-On the mobility and skill of his young defensive corps: “Wow.”
-Spott was impressed by the team’s ability to come together quickly and
-He was also enthusiastic about Sparks’ performance, only calling out the first goal as one Garrett might potentially want another shot at.
-Spott confirmed Leivo missed the third period due to a chest contusion suffered when he took a hit earlier in the game.
Seriously. Despite Tweeting up a storm during the playoffs, I haven’t written anything since January. Call it a combination of hell the lockout sucking the passion out of me and Burke’s firing amounting to a platinum-knuckled gut punch at the time. But new posts are coming, and I need your help!
Gregg Scott, Ryan Hamilton, Mike Mottau, and Keith Aucoin were placed on waivers Wednesday as Randy Carlyle, Dave Nonis, and the Toronto Maple Leafs begin the hilariously rapid expedited process of trimming the roster from 31 players in camp to 23 for Saturday’s season opener. My understanding is that rosters need to be finalized by 3pm Friday afternoon, which means any additional cuts will actually have to be sent down/placed on waivers Thursday to get the roster set on time.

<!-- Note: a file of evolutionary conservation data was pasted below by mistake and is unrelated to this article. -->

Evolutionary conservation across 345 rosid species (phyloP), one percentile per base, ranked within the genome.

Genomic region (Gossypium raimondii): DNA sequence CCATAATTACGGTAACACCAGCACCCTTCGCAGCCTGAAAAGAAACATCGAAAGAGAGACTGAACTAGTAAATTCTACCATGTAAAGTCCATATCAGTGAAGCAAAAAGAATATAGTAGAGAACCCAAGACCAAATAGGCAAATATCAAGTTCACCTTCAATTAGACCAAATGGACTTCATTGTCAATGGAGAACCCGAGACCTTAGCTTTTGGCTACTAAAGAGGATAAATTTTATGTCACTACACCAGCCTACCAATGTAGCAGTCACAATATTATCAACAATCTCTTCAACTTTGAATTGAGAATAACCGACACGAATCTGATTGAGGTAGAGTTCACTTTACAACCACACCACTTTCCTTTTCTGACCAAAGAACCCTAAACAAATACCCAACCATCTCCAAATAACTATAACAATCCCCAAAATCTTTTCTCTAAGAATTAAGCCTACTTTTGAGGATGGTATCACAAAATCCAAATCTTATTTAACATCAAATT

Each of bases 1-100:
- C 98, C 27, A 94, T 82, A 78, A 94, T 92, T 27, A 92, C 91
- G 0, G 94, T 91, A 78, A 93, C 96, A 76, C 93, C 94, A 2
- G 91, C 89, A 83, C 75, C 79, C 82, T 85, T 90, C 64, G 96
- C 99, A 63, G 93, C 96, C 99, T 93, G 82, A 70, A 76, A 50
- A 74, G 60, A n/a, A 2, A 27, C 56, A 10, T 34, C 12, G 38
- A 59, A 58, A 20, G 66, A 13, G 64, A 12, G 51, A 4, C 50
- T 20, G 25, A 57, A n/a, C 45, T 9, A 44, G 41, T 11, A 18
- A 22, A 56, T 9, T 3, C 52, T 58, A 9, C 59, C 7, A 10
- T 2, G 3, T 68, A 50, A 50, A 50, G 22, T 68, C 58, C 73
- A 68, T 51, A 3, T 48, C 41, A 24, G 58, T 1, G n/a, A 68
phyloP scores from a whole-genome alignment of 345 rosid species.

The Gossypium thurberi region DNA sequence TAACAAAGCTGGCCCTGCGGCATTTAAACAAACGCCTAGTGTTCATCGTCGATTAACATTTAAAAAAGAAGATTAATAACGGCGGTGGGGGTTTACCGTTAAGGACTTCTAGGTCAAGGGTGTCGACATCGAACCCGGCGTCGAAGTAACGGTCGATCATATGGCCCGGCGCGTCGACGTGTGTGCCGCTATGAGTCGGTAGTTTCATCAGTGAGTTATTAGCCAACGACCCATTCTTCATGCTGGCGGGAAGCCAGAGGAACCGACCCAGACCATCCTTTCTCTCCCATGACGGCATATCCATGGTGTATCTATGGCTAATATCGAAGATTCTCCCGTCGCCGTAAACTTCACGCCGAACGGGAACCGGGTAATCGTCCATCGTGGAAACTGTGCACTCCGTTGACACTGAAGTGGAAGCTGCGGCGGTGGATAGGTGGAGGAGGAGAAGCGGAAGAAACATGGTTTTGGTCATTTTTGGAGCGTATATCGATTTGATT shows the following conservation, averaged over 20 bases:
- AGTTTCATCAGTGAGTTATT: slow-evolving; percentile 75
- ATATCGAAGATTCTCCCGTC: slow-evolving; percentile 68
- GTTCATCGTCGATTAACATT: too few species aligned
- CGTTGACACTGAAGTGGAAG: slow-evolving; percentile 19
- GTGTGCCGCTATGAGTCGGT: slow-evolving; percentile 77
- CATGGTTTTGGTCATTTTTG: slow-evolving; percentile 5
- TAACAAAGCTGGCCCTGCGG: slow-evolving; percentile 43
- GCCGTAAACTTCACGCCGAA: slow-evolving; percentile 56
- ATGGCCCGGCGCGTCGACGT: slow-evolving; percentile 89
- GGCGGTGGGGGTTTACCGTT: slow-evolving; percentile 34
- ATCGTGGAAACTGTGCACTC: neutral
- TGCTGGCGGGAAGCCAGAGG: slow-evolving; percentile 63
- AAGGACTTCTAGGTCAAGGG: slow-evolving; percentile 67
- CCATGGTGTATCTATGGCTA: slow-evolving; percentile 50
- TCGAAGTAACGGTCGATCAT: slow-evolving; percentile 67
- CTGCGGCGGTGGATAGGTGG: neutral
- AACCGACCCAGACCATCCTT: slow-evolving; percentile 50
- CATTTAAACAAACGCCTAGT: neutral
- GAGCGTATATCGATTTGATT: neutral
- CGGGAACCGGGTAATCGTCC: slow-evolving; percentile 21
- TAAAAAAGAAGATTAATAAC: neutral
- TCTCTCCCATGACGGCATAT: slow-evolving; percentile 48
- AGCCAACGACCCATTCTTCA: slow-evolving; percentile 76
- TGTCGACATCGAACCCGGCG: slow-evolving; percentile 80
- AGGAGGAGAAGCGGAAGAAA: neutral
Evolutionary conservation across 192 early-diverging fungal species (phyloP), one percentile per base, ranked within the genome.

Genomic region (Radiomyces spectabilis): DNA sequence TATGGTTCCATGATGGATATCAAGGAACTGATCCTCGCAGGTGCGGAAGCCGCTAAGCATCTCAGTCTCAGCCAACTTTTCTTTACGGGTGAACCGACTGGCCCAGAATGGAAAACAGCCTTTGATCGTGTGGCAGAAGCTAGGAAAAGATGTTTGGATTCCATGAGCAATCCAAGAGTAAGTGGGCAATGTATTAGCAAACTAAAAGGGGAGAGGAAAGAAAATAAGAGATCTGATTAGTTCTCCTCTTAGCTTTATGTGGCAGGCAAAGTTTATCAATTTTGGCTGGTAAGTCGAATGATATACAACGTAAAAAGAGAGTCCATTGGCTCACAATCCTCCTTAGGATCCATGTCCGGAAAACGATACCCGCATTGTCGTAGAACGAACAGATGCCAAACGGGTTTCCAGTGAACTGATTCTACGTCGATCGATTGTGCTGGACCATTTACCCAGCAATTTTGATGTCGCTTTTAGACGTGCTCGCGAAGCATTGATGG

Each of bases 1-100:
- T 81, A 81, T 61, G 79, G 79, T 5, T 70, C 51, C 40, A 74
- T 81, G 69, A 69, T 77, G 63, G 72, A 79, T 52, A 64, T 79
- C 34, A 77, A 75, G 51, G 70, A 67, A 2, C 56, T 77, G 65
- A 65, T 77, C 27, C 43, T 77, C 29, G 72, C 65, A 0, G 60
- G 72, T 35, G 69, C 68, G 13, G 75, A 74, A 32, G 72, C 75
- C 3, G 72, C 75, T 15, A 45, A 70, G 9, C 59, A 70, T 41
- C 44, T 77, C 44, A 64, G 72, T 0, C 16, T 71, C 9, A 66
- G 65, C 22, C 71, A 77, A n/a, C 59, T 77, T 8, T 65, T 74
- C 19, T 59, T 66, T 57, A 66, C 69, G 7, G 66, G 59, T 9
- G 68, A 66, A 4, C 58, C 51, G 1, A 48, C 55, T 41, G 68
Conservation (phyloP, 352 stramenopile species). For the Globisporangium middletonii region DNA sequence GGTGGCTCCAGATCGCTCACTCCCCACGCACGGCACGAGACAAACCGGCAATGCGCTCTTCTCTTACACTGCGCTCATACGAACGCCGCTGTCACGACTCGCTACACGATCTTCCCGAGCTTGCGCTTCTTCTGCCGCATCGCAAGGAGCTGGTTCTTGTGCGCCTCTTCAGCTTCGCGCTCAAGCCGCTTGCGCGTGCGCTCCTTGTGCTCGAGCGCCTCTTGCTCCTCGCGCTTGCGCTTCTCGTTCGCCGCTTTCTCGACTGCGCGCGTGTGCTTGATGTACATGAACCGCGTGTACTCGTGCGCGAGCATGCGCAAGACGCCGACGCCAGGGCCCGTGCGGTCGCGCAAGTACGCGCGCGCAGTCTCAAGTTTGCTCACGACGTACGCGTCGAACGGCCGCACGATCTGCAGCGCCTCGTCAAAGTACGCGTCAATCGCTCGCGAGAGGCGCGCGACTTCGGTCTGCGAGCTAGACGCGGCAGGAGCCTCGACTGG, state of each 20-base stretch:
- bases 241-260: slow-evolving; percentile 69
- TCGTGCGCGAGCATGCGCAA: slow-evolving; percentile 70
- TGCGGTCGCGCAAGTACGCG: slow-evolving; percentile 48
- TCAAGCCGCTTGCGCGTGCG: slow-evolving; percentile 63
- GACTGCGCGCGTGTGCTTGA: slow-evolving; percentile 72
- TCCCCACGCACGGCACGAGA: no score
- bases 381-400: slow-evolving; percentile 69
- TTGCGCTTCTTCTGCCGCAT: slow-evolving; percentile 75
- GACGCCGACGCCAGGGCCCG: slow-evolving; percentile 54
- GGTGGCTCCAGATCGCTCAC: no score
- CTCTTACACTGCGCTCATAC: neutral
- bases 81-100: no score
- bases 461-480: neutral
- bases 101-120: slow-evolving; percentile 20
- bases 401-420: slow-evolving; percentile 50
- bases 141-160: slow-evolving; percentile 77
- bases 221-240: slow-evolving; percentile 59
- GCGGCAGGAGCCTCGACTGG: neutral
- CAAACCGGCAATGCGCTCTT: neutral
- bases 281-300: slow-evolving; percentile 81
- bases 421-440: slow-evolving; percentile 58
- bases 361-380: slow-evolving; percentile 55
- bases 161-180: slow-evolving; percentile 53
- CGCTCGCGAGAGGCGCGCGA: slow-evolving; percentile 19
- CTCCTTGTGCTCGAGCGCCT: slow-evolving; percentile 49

Brian Burke held his final press conference as a member of the Toronto Maple Leafs’ organization at noon Saturday, the hosting of which is a bizarre decision at best on the part of his still-employer and, at worst, a welcome dose of some universal justice to the fans who still aren’t feeling all that great about this. I sort of eulogized his tenure on Thursday and thought that would be the end of it. Today’s session, however, did offer a few salient points worth a brief follow-up.
You win. Let’s start with that concession, up front. A straightforward address to every fan who wanted Burke gone. I anxiously and hopefully await confirmation that this still-vague, as-yet-in-progress, largely-similar-but-supposedly-slightly-new direction will provide the amazing results that you’ve been adamant it hypothetically will.
â€˜Twas the night before the slowest news day of the NHL season! This means one thing:Â youâ€™ve got nothing better to do than read this extra special, ridiculously long Christmas post from MLHS and The Toronto Truculent.
Bill Daly did a few interviews Wednesday, including one with HNIC Radio. And he said some stuff that everyone’s takling about, including TSN, which is where I pulled the following quote from. Because, y’know, transcribing it myself would take an extra twenty seconds of effort that I just can’t muster right now. Mainly due to spite laziness.